Voyager18 (research)

CVE-2023-34362: MOVEIt Transfer zero-day vulnerability exploited in the wild 

A new zero-day vulnerability, CVE-2023-34362, in MOVEit Transfer has been unearthed. Here's what you need to know.

Yair Divinsky | November 01, 2023

Update: CVE-2023-34362 has been widely exploited in the wild targeting numerous organizations 

A newly discovered zero-day vulnerability in MOVEit Transfer has been identified as CVE-2023-34362, marking the second zero-day disclosure within a managed file transfer solution in 2023. According to reports, threat actors have successfully stolen data from multiple organizations by exploiting this vulnerability. 

Here’s everything you need to know:

What is CVE-2023-34362? 

On May 31, Progress Software Corporation (“Progress Software”) issued an advisory regarding a critical vulnerability found in MOVEit Transfer, a secure software used for managed file transfer (MFT) by various organizations. Following the publication of this advisory, reports have emerged indicating that the security flaw was actively exploited as a zero-day vulnerability.

Managed file transfer solutions are highly targeted by cyber criminals, especially ransomware groups. While the increase in ransomware attacks over the past few years has largely been attributed to the adoption of double-extortion techniques, which involve both data encryption and theft, some new groups have emerged that bypass data encryption entirely. Additionally, existing groups have shifted their focus towards data theft, abandoning data encryption altogether. 

CVE-2023-34362 is an SQL injection flaw present in the MOVEit Transfer web application. An unauthorized attacker can exploit this vulnerability by sending a specifically crafted request to a vulnerable instance of MOVEit Transfer. Successful exploitation of the vulnerability grants the attacker access to the underlying MOVEit Transfer instance. Furthermore, depending on the specific database engine in use (such as MySQL, Microsoft SQL Server, or Azure SQL), the attacker may also gain the ability to infer information about the database’s structure and contents. 

Progress Software confirmed that both the on-premises and cloud versions of MOVEit Transfer were impacted. In a statement to BleepingComputer, they assured that immediate action was taken, including the temporary suspension of MOVEit Cloud, to safeguard their customers while they assessed the severity of the situation.  

Does CVE-2023-34362 affect me? 

All MOVEit Transfer versions are affected by this vulnerability, customers on unsupported versions should upgrade to one of the supported fixed versions.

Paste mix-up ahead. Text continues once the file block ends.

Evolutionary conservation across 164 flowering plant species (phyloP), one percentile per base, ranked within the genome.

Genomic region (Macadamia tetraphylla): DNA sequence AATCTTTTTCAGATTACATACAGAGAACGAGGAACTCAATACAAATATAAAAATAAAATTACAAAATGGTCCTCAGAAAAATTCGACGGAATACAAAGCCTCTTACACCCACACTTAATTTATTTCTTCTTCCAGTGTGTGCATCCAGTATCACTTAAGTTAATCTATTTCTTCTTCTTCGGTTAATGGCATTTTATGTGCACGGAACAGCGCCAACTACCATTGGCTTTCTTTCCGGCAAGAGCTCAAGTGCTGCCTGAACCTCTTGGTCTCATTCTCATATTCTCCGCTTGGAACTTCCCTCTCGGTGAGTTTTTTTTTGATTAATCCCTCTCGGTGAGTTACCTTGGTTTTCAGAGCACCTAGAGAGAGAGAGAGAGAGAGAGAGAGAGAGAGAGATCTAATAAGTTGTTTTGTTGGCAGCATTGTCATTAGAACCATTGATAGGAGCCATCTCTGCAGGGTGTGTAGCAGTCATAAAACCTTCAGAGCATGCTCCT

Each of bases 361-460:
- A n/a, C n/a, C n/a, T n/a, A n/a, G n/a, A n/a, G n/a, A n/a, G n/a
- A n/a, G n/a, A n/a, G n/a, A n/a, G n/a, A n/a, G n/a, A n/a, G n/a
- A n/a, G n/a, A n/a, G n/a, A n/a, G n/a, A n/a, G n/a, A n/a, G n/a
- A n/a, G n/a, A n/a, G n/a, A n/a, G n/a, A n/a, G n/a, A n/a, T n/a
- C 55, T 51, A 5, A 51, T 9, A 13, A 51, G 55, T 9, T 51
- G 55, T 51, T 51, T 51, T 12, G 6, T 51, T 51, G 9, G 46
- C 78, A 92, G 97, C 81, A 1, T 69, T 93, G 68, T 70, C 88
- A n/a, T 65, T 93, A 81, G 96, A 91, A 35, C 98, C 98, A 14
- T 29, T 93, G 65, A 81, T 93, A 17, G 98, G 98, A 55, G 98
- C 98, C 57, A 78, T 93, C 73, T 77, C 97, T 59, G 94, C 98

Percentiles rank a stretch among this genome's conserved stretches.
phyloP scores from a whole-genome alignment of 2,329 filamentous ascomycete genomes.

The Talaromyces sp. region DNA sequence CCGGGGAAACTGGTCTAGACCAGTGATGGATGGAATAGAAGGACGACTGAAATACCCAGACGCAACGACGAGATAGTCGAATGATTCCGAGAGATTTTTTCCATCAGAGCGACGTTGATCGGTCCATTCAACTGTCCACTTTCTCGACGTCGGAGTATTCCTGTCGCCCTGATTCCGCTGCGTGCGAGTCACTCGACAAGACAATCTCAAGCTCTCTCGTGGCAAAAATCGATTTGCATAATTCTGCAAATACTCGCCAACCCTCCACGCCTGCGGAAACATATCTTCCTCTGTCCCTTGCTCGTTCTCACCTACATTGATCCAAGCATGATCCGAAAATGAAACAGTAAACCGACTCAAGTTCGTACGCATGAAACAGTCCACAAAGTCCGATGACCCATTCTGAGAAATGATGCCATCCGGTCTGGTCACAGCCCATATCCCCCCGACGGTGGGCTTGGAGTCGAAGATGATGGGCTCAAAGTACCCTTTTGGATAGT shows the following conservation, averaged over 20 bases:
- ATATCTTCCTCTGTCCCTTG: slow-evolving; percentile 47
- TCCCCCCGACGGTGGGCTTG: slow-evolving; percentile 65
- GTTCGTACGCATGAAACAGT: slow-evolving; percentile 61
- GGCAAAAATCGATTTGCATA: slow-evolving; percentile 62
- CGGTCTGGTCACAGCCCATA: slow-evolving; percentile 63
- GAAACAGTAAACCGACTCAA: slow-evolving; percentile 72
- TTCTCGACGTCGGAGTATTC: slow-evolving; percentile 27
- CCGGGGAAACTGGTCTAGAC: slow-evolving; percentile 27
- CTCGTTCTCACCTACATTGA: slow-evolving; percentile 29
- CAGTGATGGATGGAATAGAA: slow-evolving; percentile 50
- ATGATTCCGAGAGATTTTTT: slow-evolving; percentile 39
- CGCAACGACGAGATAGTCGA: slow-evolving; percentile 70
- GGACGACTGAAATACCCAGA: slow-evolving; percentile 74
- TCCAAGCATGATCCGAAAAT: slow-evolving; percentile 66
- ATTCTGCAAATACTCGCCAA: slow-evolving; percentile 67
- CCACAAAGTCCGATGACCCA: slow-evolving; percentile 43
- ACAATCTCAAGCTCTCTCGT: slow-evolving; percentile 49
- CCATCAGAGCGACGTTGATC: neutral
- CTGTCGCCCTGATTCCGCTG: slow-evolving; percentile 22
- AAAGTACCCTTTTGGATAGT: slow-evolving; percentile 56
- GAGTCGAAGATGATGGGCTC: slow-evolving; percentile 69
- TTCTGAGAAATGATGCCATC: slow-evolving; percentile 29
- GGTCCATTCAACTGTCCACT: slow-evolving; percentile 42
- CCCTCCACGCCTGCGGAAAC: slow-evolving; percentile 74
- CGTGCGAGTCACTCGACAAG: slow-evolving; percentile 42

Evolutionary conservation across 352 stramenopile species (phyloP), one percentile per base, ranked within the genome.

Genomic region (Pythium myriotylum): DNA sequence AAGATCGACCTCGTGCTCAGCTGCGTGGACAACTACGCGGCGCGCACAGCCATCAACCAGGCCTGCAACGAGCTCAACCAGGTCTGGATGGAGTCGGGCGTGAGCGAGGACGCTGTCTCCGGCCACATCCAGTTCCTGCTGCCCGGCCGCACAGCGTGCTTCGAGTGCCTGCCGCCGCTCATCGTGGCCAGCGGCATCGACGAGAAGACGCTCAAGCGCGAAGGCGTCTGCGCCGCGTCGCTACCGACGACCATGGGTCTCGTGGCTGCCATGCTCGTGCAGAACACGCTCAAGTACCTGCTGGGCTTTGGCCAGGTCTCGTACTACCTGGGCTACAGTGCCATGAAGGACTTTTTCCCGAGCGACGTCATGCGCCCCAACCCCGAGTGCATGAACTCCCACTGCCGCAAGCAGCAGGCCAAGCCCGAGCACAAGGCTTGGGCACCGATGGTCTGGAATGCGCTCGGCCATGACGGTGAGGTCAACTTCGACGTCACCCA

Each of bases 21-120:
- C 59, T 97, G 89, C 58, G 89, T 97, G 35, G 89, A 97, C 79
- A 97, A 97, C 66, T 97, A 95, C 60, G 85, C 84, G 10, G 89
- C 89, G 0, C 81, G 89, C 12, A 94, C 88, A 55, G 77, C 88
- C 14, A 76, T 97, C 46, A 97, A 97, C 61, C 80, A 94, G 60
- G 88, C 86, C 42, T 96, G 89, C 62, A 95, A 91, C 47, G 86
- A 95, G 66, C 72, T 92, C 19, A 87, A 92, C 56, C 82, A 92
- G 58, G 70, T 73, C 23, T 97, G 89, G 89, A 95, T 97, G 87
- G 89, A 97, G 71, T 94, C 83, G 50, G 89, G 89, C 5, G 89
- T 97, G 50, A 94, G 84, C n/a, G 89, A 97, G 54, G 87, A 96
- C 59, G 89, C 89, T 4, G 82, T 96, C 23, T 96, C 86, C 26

To date, the following products are not susceptible to this SQL Injection Vulnerability in MOVEit Transfer:  

  • MOVEit Client  
  • MOVEit Mobile  
  • MOVEit Add-in for Microsoft Outlook 
  • MOVEit Automation 
  • WS_FTP Client  
  • WS_FTP Server  
  • MOVEit EZ 
  • MOVEit Gateway  
  • MOVEit Analytics  
  • MOVEit Freely.  

As this vulnerability was exploited as a zero-day, MOVEit Transfer customers should view this as a suspected compromise and start the incident response (IR) process. The advisory from Progress Software includes a list of indicators of compromise (IOCs), including a webshell named “human2.aspx” and “human2.aspx.lnk” along with a list of command and control traffic signals that can be used as part of an IR investigation. 

The discovery of CVE-2023-34362 in MOVEit marks the second time in 2023 that a zero-day in an MFT solution has been exploited. In February, Fortra (formerly HelpSystems), disclosed a pre-authentication command injection zero-day vulnerability in its GoAnywhere MFT solution to customers as part of a technical bulletin as shared by journalist Brian Krebs.  

Has CVE-2023-34362 been actively exploited in the wild? 

As of 1st November 2023, CVE-2023-34362 has been widely exploited in the wild, targeting numerous organizations.

Victims of this widely exploited vulnerability include a wide range of organizations, from government agencies to airlines, educational and financial institutions, and healthcare providers. Sensitive data, including credit card numbers, personally identifiable information (PII), and social security numbers (SSNs), was exposed.
One of the notable government agencies affected was the US Department of Justice, where the email addresses of 632,000 employees were accessed. The breach stemmed from the MOVEit Transfer vulnerability and targeted government employee surveys and internal agency tracking codes administered by Westat, a data firm used by the Office of Personnel Management (OPM).

This breach primarily impacted Defense Department employees, including those from the Air Force, the Army, the Army Corps of Engineers, the Office of the Secretary of Defense, and Joint Staff officials.
The attackers responsible for this breach are attributed to the Cl0p ransomware gang, a Russian-speaking cybercrime group. They made the stolen data public, affecting numerous government entities and businesses globally.

In June 2023, it was revealed that approximately 900 US schools were affected by the MOVEit hack, with hackers stealing sensitive student records. In October, Sony confirmed that the data breach, stemming from the MOVEit vulnerability, had impacted 6,791 of its previous and current employees or their family members.
Despite a patch being released for the vulnerability by Progress (formerly Ipswitch), many organizations have yet to apply the patch. The full extent of the damage caused by the May breach is still unknown, but it’s possible that hackers gained access to classified data.

Eric Kron, a security awareness advocate at KnowBe4, emphasized that the Cl0p ransomware group, responsible for exploiting the MOVEit vulnerability, differs from traditional ransomware gangs. They don’t encrypt data or disrupt services, making it challenging for victims to detect breaches. Kron also expressed concerns about the potential use of stolen information by other nation-states or entities for intelligence gathering or financial gain.